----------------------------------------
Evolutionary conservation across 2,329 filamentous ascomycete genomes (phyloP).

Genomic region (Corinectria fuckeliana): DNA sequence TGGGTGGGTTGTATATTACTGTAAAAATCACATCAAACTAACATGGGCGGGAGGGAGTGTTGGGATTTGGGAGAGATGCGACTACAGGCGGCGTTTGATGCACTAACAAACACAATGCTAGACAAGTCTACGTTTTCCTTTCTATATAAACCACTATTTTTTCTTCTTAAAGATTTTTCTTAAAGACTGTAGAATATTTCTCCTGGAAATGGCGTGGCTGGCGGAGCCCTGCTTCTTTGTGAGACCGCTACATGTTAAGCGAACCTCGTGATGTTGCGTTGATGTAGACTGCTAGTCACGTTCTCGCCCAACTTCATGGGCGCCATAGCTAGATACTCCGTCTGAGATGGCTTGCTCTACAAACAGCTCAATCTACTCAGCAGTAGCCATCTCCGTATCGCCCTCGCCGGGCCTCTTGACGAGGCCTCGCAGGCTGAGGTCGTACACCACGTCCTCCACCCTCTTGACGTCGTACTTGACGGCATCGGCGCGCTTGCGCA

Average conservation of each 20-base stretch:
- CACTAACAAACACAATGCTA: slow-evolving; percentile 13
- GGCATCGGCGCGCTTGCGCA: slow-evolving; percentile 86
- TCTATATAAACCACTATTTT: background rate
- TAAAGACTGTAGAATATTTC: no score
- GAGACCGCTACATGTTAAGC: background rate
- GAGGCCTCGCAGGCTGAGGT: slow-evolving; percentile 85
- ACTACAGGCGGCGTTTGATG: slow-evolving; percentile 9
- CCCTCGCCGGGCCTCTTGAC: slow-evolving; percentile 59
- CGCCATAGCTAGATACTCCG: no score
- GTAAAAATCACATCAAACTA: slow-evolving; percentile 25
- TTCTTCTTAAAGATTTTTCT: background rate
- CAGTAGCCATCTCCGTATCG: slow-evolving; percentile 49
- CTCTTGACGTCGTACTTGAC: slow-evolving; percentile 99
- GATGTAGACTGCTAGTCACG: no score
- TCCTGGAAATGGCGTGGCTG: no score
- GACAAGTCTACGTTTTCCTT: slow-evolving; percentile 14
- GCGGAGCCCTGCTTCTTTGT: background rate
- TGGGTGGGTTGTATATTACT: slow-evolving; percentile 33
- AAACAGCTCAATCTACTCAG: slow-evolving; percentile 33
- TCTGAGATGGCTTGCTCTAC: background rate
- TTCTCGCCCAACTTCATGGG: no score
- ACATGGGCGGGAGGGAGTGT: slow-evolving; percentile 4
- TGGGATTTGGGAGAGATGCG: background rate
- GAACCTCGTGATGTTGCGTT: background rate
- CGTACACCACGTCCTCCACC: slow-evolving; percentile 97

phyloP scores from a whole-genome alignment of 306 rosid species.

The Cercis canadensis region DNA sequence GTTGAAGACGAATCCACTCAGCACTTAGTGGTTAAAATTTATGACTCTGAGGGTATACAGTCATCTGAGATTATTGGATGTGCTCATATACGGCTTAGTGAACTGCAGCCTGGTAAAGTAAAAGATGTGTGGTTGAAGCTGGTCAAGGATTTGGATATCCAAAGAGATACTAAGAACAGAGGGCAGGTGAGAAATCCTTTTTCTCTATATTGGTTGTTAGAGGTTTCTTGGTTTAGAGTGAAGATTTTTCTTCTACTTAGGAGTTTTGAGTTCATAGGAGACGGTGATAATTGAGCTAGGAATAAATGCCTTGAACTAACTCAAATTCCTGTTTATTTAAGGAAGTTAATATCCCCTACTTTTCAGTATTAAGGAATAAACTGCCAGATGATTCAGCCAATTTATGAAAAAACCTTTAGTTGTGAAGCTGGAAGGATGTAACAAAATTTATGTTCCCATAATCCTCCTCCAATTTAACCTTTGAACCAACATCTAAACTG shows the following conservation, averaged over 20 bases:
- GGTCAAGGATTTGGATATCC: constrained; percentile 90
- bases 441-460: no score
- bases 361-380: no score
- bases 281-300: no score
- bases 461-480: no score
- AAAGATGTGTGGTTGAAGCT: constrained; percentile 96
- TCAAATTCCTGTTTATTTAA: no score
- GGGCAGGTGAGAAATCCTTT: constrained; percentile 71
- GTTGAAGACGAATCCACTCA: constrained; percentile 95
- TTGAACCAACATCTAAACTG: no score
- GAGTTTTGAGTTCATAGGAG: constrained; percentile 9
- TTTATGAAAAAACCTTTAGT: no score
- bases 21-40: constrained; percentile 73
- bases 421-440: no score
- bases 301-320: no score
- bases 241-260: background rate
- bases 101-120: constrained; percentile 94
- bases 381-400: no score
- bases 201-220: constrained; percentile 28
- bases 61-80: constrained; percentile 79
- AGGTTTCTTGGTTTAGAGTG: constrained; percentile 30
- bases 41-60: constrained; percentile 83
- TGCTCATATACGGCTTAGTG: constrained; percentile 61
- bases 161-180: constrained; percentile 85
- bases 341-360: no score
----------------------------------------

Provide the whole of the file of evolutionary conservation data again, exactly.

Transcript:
Evolutionary conservation across 2,329 filamentous ascomycete genomes (phyloP).

Genomic region (Corinectria fuckeliana): DNA sequence TGGGTGGGTTGTATATTACTGTAAAAATCACATCAAACTAACATGGGCGGGAGGGAGTGTTGGGATTTGGGAGAGATGCGACTACAGGCGGCGTTTGATGCACTAACAAACACAATGCTAGACAAGTCTACGTTTTCCTTTCTATATAAACCACTATTTTTTCTTCTTAAAGATTTTTCTTAAAGACTGTAGAATATTTCTCCTGGAAATGGCGTGGCTGGCGGAGCCCTGCTTCTTTGTGAGACCGCTACATGTTAAGCGAACCTCGTGATGTTGCGTTGATGTAGACTGCTAGTCACGTTCTCGCCCAACTTCATGGGCGCCATAGCTAGATACTCCGTCTGAGATGGCTTGCTCTACAAACAGCTCAATCTACTCAGCAGTAGCCATCTCCGTATCGCCCTCGCCGGGCCTCTTGACGAGGCCTCGCAGGCTGAGGTCGTACACCACGTCCTCCACCCTCTTGACGTCGTACTTGACGGCATCGGCGCGCTTGCGCA

Average conservation of each 20-base stretch:
- CACTAACAAACACAATGCTA: slow-evolving; percentile 13
- GGCATCGGCGCGCTTGCGCA: slow-evolving; percentile 86
- TCTATATAAACCACTATTTT: background rate
- TAAAGACTGTAGAATATTTC: no score
- GAGACCGCTACATGTTAAGC: background rate
- GAGGCCTCGCAGGCTGAGGT: slow-evolving; percentile 85
- ACTACAGGCGGCGTTTGATG: slow-evolving; percentile 9
- CCCTCGCCGGGCCTCTTGAC: slow-evolving; percentile 59
- CGCCATAGCTAGATACTCCG: no score
- GTAAAAATCACATCAAACTA: slow-evolving; percentile 25
- TTCTTCTTAAAGATTTTTCT: background rate
- CAGTAGCCATCTCCGTATCG: slow-evolving; percentile 49
- CTCTTGACGTCGTACTTGAC: slow-evolving; percentile 99
- GATGTAGACTGCTAGTCACG: no score
- TCCTGGAAATGGCGTGGCTG: no score
- GACAAGTCTACGTTTTCCTT: slow-evolving; percentile 14
- GCGGAGCCCTGCTTCTTTGT: background rate
- TGGGTGGGTTGTATATTACT: slow-evolving; percentile 33
- AAACAGCTCAATCTACTCAG: slow-evolving; percentile 33
- TCTGAGATGGCTTGCTCTAC: background rate
- TTCTCGCCCAACTTCATGGG: no score
- ACATGGGCGGGAGGGAGTGT: slow-evolving; percentile 4
- TGGGATTTGGGAGAGATGCG: background rate
- GAACCTCGTGATGTTGCGTT: background rate
- CGTACACCACGTCCTCCACC: slow-evolving; percentile 97

phyloP scores from a whole-genome alignment of 306 rosid species.

The Cercis canadensis region DNA sequence GTTGAAGACGAATCCACTCAGCACTTAGTGGTTAAAATTTATGACTCTGAGGGTATACAGTCATCTGAGATTATTGGATGTGCTCATATACGGCTTAGTGAACTGCAGCCTGGTAAAGTAAAAGATGTGTGGTTGAAGCTGGTCAAGGATTTGGATATCCAAAGAGATACTAAGAACAGAGGGCAGGTGAGAAATCCTTTTTCTCTATATTGGTTGTTAGAGGTTTCTTGGTTTAGAGTGAAGATTTTTCTTCTACTTAGGAGTTTTGAGTTCATAGGAGACGGTGATAATTGAGCTAGGAATAAATGCCTTGAACTAACTCAAATTCCTGTTTATTTAAGGAAGTTAATATCCCCTACTTTTCAGTATTAAGGAATAAACTGCCAGATGATTCAGCCAATTTATGAAAAAACCTTTAGTTGTGAAGCTGGAAGGATGTAACAAAATTTATGTTCCCATAATCCTCCTCCAATTTAACCTTTGAACCAACATCTAAACTG shows the following conservation, averaged over 20 bases:
- GGTCAAGGATTTGGATATCC: constrained; percentile 90
- bases 441-460: no score
- bases 361-380: no score
- bases 281-300: no score
- bases 461-480: no score
- AAAGATGTGTGGTTGAAGCT: constrained; percentile 96
- TCAAATTCCTGTTTATTTAA: no score
- GGGCAGGTGAGAAATCCTTT: constrained; percentile 71
- GTTGAAGACGAATCCACTCA: constrained; percentile 95
- TTGAACCAACATCTAAACTG: no score
- GAGTTTTGAGTTCATAGGAG: constrained; percentile 9
- TTTATGAAAAAACCTTTAGT: no score
- bases 21-40: constrained; percentile 73
- bases 421-440: no score
- bases 301-320: no score
- bases 241-260: background rate
- bases 101-120: constrained; percentile 94
- bases 381-400: no score
- bases 201-220: constrained; percentile 28
- bases 61-80: constrained; percentile 79
- AGGTTTCTTGGTTTAGAGTG: constrained; percentile 30
- bases 41-60: constrained; percentile 83
- TGCTCATATACGGCTTAGTG: constrained; percentile 61
- bases 161-180: constrained; percentile 85
- bases 341-360: no score